It doesn't have to have an exact time as the data is slow moving, but it helps to keep munin-node execution time as low as possible by not having to wait for webpages. (The plugin further caches the page for 30 mins to reduce unnecessary hits, but needs to update a database every 5 mins).

Note the \% — cron substitutes % for "\n" — useful for keeping mail text on one line.

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if you're caching the webpages, you're not necessarily going to be getting accurate load results –  warren Dec 24 '11 at 16:05
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yes, I know - 'data is slow moving' - the plugin gets currency exchange rates from a site and I don't want to be banned. (I'm not a trader but I spend a lot of time having to watch munin graphs) I made a similar plugin for local weather. Endless applications! –  Andy Lee Robinson Dec 24 '11 at 17:06
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aha! .. very cool approach :) –  warren Dec 24 '11 at 19:01
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It will depend on what type of interval you are after. but let us assume you would like for the script to run randomly with a probability of 1:30 (once every 30 minutes)

  • Build your cron script for a peridiocity of, say 10 minutes. It will fire 3 times every 30 minutes.

  • Inside the script use rand as the condition for an if statement. You want rand to return a number between 0 and 2. If it is 0 execute the contents of the if statement.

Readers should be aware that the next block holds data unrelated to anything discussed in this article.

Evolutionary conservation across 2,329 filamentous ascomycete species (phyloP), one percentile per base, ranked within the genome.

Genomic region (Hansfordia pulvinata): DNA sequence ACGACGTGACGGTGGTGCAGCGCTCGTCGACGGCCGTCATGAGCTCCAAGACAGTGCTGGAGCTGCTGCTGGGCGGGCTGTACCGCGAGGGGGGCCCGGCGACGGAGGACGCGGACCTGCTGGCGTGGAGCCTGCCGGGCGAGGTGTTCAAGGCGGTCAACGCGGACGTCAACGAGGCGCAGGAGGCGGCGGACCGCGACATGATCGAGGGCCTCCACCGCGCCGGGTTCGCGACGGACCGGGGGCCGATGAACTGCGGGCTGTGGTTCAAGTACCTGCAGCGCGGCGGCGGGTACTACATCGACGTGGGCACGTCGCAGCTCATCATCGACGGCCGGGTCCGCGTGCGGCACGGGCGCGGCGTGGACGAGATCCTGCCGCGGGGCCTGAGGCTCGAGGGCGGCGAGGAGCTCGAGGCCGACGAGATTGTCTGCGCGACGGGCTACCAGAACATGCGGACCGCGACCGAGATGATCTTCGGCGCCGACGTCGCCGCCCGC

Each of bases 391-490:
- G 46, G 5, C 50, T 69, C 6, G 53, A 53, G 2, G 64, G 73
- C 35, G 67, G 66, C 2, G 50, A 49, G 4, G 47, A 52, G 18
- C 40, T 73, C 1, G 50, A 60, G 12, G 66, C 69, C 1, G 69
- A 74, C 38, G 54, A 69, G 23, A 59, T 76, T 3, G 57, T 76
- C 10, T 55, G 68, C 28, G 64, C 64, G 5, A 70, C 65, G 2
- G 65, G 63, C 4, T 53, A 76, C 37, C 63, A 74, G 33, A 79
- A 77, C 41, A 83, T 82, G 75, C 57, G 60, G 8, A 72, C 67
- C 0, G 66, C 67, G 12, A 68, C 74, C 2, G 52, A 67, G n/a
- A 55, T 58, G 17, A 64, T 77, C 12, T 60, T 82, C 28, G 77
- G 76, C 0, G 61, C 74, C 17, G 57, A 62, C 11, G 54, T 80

Essentially your script always fires at a set interval. But will only execute the command you are interested randomly. Your service provider will thank you.

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@A Dwarf - thanks for this idea, too - this would be a slightly more useful route if I wanted to check for intrusions etc on some frequent but quasi-random basis –  warren Sep 18 '09 at 5:23
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Internally to cron, I don't think such a feature exists. I think the best solution would be to place your command into a shell script, and place a random sleep interval at the top of the script and use the $RANDOM variable. Then run the script once a day in a regular cron job.

#!/bin/bash
sleep $(($RANDOM%5))
/path/to/command -param1 -param2
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sleep() is an almost guarantee it will be killed by the service provider. Unless of course, he IS the service provider. –  A Dwarf Sep 17 '09 at 3:44
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I assumed it was on his own Linux machine or something if hes presenting fortune at random to someone –  John T Sep 17 '09 at 3:46
    
well, that's true. –  A Dwarf Sep 17 '09 at 3:58
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+1. you do give a valid answer :) –  A Dwarf Sep 17 '09 at 3:59
    
Why sleep is a bad idea? Just asking... –  Tadeusz A. Kadłubowski Sep 17 '09 at 5:56